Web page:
• The Old City (full day) – You’re bound to end up here and it would be a shame to not see these sights: Hagia Sofia, Blue Mosque, Basilica Cisterns, Gulhane Park, Topkapi Palace, Spice Bazaar, Grand Bazaar. However, you’re going to be surrounded by tourists and vendors shouting hilarious pick up lines, such as “Hey, Victoria Secret model, come to my shop!” I’d love to hear some new ones, although I doubt they’ve changed their tactics.

One of the many beaches on Burgazada island


My dear friend Ashton at Burç Beach in Kilyos


View from the highest south tower at Rumelihisarı

Yours truly aboard a Bosphorus tour boat

Yours truly aboard a Bosphorus tour boat


My friend Marie and I at Topkapı Palace (in the Old City) with the Bosphorus in the background


Despite most people’s preconceived notions of the city, Istanbulus know how to party. Most drinking nights don’t start until 10 p.m. and you won’t crawl back into bed until the Call to Prayer comes on at 5 a.m. So put your drinking pants on, friends.

  • Asmalı Mescit (Taksim) – Dress in jeans and a nice blouse for a fabulous night of bar hopping. Faces, Off Pera, Propoganda were a few of my favorite bars in the area.
  • Ortaköy – Grab your heels and lipstick! Anjelique, Reina and Suada are all nightclubs that line the Bosphorus (or are IN the Bosphorus; see picture below). The locals say these spots have been bombarded by too-young and too-rich kids, but depending on the night, these are some of my favorite places.
  • Pera District (Taksim) – Great for a cocktails-on-the-rooftop kind of night. NuTeras, Curcuma and Marmara Pera were my go-tos.
  • Barlar Caddesi (Kadiköy) – Literally translated to “Bar Street,” this strip of bars is more of an underground scene. Perfect for a whiskey or tequila kind of night, but just follow the music and you’re bound to find something worthwhile.
  • French Street (Taksim) – Hidden in the backstreets of Taksim, this narrow street is lined with colorful rooftop restaurants and hookah bars.  If you go in the evening, you’ll often find live music calling your name. Ideal for a low-key night with the option to wander around Istiklal afterward.

Asmali Mescit area in Taksim

Suada, an island club in the Bosphorus owned by Galatasaray soccer team

Suada, an island club in the Bosphorus owned by Galatasaray soccer team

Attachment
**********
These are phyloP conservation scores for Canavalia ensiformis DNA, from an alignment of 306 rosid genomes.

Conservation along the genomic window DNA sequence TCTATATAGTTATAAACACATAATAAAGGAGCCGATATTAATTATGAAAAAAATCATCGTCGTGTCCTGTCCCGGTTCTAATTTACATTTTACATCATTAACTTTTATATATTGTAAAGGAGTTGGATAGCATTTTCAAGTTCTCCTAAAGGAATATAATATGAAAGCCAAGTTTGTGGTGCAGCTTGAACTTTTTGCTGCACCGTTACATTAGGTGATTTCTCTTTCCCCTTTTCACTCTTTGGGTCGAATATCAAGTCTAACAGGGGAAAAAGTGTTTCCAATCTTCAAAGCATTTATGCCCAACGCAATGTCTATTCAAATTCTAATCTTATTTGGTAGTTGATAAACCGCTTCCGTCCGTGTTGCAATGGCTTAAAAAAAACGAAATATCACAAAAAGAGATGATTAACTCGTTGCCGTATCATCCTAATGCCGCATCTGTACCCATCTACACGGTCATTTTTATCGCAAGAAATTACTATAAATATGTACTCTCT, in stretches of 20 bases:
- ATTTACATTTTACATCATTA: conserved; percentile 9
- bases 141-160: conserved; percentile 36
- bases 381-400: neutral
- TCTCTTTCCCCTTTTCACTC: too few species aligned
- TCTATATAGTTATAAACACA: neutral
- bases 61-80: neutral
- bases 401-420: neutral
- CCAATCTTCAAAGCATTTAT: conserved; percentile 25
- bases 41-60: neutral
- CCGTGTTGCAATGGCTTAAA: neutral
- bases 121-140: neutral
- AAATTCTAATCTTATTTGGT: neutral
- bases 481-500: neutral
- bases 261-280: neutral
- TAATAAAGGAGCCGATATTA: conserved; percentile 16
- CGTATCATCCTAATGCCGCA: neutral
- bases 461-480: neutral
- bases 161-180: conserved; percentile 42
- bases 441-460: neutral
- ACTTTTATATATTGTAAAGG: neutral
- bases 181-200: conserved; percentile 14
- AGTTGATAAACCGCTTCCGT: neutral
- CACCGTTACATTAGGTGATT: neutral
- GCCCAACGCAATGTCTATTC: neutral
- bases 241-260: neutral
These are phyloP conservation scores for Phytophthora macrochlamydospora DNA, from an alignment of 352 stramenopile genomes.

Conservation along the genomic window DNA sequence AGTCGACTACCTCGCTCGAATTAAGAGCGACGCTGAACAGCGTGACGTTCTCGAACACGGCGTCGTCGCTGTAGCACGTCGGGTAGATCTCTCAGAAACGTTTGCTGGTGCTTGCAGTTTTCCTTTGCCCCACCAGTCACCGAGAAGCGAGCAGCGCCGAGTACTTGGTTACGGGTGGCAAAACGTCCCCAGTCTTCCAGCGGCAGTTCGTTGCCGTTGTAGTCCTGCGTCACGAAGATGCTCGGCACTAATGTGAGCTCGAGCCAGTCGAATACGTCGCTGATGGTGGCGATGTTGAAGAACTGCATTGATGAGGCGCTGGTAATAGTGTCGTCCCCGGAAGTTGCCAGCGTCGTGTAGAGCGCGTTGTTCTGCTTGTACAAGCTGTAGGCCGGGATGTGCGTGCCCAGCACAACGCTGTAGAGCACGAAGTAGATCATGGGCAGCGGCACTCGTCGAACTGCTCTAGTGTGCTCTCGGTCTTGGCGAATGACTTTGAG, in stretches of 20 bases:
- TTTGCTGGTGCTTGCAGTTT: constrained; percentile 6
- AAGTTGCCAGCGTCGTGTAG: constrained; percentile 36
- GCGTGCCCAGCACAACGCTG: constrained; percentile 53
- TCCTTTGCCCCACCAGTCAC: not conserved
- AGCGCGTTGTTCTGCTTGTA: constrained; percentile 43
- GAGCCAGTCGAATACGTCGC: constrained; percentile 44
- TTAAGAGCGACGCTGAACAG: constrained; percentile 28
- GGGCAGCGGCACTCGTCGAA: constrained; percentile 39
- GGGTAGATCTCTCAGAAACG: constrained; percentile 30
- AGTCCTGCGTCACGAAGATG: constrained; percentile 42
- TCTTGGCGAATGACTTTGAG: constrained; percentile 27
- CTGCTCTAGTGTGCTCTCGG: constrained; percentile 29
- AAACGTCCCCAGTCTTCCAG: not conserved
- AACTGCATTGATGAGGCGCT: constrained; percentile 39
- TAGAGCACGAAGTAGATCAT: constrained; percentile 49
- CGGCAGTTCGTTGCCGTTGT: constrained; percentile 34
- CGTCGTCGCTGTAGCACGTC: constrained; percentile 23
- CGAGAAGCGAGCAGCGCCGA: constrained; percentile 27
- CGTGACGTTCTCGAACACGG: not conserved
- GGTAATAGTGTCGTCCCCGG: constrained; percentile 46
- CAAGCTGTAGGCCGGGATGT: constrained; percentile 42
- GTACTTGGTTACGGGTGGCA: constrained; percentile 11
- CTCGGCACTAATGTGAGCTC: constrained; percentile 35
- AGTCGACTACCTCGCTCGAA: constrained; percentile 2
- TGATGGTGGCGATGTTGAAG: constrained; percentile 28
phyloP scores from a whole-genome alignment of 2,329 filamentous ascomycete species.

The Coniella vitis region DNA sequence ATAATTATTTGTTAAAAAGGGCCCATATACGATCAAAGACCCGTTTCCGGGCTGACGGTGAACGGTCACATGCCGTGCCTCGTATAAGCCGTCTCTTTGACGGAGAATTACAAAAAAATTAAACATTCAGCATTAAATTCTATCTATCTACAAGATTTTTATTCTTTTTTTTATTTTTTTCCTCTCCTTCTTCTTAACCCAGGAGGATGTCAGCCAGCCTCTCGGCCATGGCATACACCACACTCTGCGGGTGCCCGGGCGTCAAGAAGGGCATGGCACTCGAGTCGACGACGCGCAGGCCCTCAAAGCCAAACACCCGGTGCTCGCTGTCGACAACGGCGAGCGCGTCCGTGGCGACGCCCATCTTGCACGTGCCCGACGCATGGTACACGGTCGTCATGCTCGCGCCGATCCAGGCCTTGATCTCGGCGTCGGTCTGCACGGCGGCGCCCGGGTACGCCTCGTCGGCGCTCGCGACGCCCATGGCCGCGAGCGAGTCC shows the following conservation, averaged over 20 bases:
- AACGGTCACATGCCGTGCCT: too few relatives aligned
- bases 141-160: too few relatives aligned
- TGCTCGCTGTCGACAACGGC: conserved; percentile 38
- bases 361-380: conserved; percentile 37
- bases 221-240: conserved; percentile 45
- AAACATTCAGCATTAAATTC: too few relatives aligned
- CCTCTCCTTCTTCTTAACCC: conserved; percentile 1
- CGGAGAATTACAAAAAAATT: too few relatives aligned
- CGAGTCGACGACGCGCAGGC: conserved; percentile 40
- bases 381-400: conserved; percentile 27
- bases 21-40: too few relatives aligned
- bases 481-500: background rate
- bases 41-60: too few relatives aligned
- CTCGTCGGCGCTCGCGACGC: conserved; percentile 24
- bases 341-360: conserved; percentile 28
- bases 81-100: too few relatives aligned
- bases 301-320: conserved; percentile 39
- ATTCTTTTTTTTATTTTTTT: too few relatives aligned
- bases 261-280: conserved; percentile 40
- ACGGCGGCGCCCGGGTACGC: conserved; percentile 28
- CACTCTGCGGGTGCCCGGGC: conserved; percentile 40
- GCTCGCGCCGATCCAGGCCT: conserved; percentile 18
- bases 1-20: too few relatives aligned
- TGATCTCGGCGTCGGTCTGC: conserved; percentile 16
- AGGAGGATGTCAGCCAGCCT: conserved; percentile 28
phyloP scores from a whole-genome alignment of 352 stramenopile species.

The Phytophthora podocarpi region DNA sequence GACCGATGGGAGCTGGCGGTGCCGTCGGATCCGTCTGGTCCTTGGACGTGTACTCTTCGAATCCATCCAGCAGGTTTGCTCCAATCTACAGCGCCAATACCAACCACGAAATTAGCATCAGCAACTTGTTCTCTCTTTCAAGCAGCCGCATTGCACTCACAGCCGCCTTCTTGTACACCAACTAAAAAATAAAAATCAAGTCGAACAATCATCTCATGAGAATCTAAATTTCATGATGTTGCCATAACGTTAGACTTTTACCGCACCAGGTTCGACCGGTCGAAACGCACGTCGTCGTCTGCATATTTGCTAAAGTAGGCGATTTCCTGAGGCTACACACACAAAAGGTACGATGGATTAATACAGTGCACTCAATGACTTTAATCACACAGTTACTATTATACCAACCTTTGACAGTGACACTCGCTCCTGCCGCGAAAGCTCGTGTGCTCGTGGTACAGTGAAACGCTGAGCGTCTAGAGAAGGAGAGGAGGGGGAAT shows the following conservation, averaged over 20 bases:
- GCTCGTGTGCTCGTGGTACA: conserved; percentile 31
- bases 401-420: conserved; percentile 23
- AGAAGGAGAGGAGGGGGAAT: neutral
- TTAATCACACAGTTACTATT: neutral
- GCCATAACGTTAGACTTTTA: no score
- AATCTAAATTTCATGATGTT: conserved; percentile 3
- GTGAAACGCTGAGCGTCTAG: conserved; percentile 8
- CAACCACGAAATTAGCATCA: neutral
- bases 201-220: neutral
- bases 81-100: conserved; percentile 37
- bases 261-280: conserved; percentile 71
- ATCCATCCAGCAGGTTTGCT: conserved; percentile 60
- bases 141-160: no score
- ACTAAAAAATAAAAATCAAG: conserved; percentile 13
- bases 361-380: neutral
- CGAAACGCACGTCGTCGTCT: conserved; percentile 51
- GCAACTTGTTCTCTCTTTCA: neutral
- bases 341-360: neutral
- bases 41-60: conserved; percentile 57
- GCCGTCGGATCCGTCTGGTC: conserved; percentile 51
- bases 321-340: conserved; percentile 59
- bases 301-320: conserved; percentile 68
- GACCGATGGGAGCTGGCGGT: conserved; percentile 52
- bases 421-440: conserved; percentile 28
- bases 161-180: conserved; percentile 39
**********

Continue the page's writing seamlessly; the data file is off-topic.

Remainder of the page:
View of the city from NuTeras in the Pera district


  • Bağdat Caddesi ($$) – located on the Asian side, this tree-lined stretch of stores includes Zara, Nike and Bath and Body Works, but also has plenty of cafes and restaurants to help you recover from your shopping binge. If you go a few blocks south, you’ll find Dalia Beach, offering views of the Princes Islands and a place to rest your feet.
  • Nişantaşı ($$$) – Historically this was the nicest part of the city and now it’s made a revival and is undoubtedly the fanciest part of town. You want designer clothes, they’ve got designer clothes. You want international cafes and tea houses, they have those too. I can’t say I shopped here, but I did window shop till I dropped.
  • Istiklal Caddesi ($) – Shopping is one of the countless activities Istiklal has to offer. I could probably write a whole post solely about “Independence Street,” but you’re guaranteed to find what you need here.
  • Kadiköy Merkezi ($) – Located on the Asian side, this area is one of the largest shopping districts in the city. When I wanted to save money, this is where I found myself.
  • Istinye Park ($$) – If you think American malls are nice, you should see Istinye Park. It’s the most beautiful mall I’ve ever seen. It also has the nicest movie theater in the city. It’s a bit of a trek to get there, but totally worth it if you’re looking for quality stores all in one place.
Istiklal Caddesi (Independence Street)

Istiklal Caddesi in Taksim

Istinye Park shopping mall in Sisli area

Bird’s eye view of Istinye Park shopping mall

Taste test:

  • Breakfast: gözleme (breakfast quesadilla of sorts), menemen (egg scramble), su böreği (noodle pastry)
  • Lunch: kumpir (loaded baked potato), mantı (ravioli soup), tavuk ve pilav (chicken and rice with chickpeas)
  • Dinner: iskender (lamb over pita bread soaked in tomato sauce), fish (any and all kinds), meze plates (eggplant is my favorite)
  • Dessert: künefe (cheese pastry with sugary syrup), Turkish waffles (dessert waffle), aşure (also known as Noah’s pudding because it has a bit of everything),
  • Snack: islak (hamburger soaked in tomato juice), mediye dolma (muscles with rice), mercimek çorbası (lentil soup)
  • Drink: rakı (national alcohol of Turkey), ayran (a bitter yogurt drink that goes well with meat and rice)

Iskender with a side of yogurt


A traditional Turkish breakfast: cheese, sausage, börek, olives, hard-boiled eggs, cucumbers, tomatoes, bread, honey and jam.


Turkish waffle (my favorite!)

I can say with conviction Istanbul is the most magical city I’ve ever visited, and I hope these recommendations send excitement through your veins as you prepare for your journey. The list by no means is all-encompassing, so please feel free to comment below with questions or additional recommendations. As always, please give Istanbul my love!


Leave a Reply

Fill in your details below or click an icon to log in: Logo

You are commenting using your account. Log Out /  Change )

Google+ photo

You are commenting using your Google+ account. Log Out /  Change )

Twitter picture

You are commenting using your Twitter account. Log Out /  Change )

Facebook photo

You are commenting using your Facebook account. Log Out /  Change )


Connecting to %s